Even to the most hardened investigators, the worst part of examining a decomposing corpse can be coping with its buzzing, wriggling, burrowing infestation of flies, maggots and other insects. Even coroners--not normally the queasiest of folk--can find themselves affected. But to Canadian Gail Anderson, 39, "it's really just a science." Professor Anderson is head of the forensic entomology laboratory at Simon Fraser University in British Columbia. It is the first university lab in North America founded for the sole purpose of refining the ways in which insect biology can help solve crimes.
While a grad student, Anderson began her career when a professor recommended her as a source to police. In the 12 years since, she has assisted with more than 130 homicide probes, helping determine, among other things, the time and cause of death and whether a body has been moved. Insects can offer this information because they are so predictable: a species will tend to stick to certain foods and environments, and given the same weather conditions, its members will develop at the same pace. Comparisons with baseline data will quickly tell the age of a particular specimen--and thus the time of death--and whether it has been transferred from its normal habitat.
In one of Anderson's cases, witnesses claimed that a murdered woman had been alive, shopping at the mall, days after two young men said they had seen her slain. With the jury unsure whom to believe, insect evidence led the way. "I was able to tell them, 'No, she was very dead by then,'" says Anderson. Bugs can sometimes tell investigators what a corpse cannot. After body tissues have rotted away, insects that have been feeding on them can still be tested for drugs or poisons. Anderson does the analysis herself, but in most cases she depends on police to collect the specimens--which means training the officers to do it properly and thoroughly. "One maggot doesn't help me," she says. DNA technology promises greater advances in her field. Recently, the FBI matched a suspect to his dead rape victim by the blood contained in a single louse that had migrated from him to her.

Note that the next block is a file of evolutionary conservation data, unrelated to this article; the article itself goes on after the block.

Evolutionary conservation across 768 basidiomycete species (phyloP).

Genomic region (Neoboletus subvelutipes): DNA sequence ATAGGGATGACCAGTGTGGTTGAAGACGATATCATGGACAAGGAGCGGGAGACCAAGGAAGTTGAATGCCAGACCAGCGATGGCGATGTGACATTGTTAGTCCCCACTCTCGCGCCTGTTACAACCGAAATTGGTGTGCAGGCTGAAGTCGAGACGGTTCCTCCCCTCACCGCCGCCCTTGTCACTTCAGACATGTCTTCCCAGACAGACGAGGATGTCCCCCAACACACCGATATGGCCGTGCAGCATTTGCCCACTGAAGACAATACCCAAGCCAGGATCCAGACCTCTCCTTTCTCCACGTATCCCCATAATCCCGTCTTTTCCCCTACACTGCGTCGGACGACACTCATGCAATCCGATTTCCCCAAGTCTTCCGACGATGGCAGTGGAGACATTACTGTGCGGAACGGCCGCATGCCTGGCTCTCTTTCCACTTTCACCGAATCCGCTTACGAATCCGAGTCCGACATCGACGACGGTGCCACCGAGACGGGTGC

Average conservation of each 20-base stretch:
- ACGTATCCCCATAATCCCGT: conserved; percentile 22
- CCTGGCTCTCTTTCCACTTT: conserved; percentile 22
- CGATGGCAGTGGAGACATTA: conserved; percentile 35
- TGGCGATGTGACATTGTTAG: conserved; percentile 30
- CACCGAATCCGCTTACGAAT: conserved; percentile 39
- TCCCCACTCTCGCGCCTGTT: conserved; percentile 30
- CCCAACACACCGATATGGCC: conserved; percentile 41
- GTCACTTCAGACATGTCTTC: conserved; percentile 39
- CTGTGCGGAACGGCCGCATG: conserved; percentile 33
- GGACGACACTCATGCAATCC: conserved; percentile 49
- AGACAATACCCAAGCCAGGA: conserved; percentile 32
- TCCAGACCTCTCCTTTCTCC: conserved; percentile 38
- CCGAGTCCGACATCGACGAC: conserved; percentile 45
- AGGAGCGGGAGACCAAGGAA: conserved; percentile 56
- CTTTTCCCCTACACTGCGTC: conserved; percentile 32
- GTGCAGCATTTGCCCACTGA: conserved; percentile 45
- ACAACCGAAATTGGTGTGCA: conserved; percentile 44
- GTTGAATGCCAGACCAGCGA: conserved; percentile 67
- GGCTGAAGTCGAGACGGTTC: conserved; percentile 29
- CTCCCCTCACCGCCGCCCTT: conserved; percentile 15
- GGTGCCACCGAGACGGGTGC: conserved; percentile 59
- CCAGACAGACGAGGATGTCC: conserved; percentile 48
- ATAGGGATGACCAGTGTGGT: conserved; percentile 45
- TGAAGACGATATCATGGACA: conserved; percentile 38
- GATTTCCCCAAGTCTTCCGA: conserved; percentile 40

In 1998 Anderson and her students began compiling a nationwide database on the habits of flesh-eating insects native to Canada--the first time such a resource has been put together for any country. They are examining hundreds of insects that have never before been studied for forensic purposes. Anderson is also moving beyond bugs to other creatures. In October she submerged six pig carcasses in Howe Sound, hoping to develop basic guidelines for how saltwater animals like crabs and shrimp interact with corpses. Though oceans have always been a favorite dumping ground for bodies, this type of research hadn't been conducted since the 1800s. Anderson's biggest challenge now? Cash. "Most funders like their money to go toward studying live people," she says. "I tell them the dead have rights too."